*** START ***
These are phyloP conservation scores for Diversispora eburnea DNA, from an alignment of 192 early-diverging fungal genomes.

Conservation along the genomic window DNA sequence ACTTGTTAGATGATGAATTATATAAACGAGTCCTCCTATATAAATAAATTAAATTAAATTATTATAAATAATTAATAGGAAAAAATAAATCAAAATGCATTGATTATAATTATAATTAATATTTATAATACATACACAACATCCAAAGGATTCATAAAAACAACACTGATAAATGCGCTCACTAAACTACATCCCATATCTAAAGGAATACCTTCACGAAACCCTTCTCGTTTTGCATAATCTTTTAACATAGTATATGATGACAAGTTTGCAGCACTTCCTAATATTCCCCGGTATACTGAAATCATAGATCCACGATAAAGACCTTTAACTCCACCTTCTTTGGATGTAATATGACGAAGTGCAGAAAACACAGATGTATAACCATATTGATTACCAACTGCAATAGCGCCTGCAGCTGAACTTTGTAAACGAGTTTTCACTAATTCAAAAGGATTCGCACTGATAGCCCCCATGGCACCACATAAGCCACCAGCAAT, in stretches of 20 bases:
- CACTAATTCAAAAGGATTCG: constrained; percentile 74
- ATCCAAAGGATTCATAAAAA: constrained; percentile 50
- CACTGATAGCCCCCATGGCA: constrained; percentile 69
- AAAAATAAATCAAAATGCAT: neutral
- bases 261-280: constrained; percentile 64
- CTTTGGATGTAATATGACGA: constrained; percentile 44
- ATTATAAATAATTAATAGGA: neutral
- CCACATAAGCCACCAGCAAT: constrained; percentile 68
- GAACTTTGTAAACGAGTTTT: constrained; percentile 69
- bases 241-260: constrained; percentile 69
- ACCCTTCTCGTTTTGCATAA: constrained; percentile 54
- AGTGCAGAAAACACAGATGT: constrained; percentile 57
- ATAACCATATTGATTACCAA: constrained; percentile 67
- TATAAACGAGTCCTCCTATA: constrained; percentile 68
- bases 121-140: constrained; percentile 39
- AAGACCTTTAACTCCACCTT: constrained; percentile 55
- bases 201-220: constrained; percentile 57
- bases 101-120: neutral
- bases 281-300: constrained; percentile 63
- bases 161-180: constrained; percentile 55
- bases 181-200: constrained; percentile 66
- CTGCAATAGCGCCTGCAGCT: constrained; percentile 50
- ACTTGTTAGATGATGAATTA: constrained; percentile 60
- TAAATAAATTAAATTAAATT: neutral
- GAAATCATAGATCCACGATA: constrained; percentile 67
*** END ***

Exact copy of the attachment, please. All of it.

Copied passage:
These are phyloP conservation scores for Diversispora eburnea DNA, from an alignment of 192 early-diverging fungal genomes.

Conservation along the genomic window DNA sequence ACTTGTTAGATGATGAATTATATAAACGAGTCCTCCTATATAAATAAATTAAATTAAATTATTATAAATAATTAATAGGAAAAAATAAATCAAAATGCATTGATTATAATTATAATTAATATTTATAATACATACACAACATCCAAAGGATTCATAAAAACAACACTGATAAATGCGCTCACTAAACTACATCCCATATCTAAAGGAATACCTTCACGAAACCCTTCTCGTTTTGCATAATCTTTTAACATAGTATATGATGACAAGTTTGCAGCACTTCCTAATATTCCCCGGTATACTGAAATCATAGATCCACGATAAAGACCTTTAACTCCACCTTCTTTGGATGTAATATGACGAAGTGCAGAAAACACAGATGTATAACCATATTGATTACCAACTGCAATAGCGCCTGCAGCTGAACTTTGTAAACGAGTTTTCACTAATTCAAAAGGATTCGCACTGATAGCCCCCATGGCACCACATAAGCCACCAGCAAT, in stretches of 20 bases:
- CACTAATTCAAAAGGATTCG: constrained; percentile 74
- ATCCAAAGGATTCATAAAAA: constrained; percentile 50
- CACTGATAGCCCCCATGGCA: constrained; percentile 69
- AAAAATAAATCAAAATGCAT: neutral
- bases 261-280: constrained; percentile 64
- CTTTGGATGTAATATGACGA: constrained; percentile 44
- ATTATAAATAATTAATAGGA: neutral
- CCACATAAGCCACCAGCAAT: constrained; percentile 68
- GAACTTTGTAAACGAGTTTT: constrained; percentile 69
- bases 241-260: constrained; percentile 69
- ACCCTTCTCGTTTTGCATAA: constrained; percentile 54
- AGTGCAGAAAACACAGATGT: constrained; percentile 57
- ATAACCATATTGATTACCAA: constrained; percentile 67
- TATAAACGAGTCCTCCTATA: constrained; percentile 68
- bases 121-140: constrained; percentile 39
- AAGACCTTTAACTCCACCTT: constrained; percentile 55
- bases 201-220: constrained; percentile 57
- bases 101-120: neutral
- bases 281-300: constrained; percentile 63
- bases 161-180: constrained; percentile 55
- bases 181-200: constrained; percentile 66
- CTGCAATAGCGCCTGCAGCT: constrained; percentile 50
- ACTTGTTAGATGATGAATTA: constrained; percentile 60
- TAAATAAATTAAATTAAATT: neutral
- GAAATCATAGATCCACGATA: constrained; percentile 67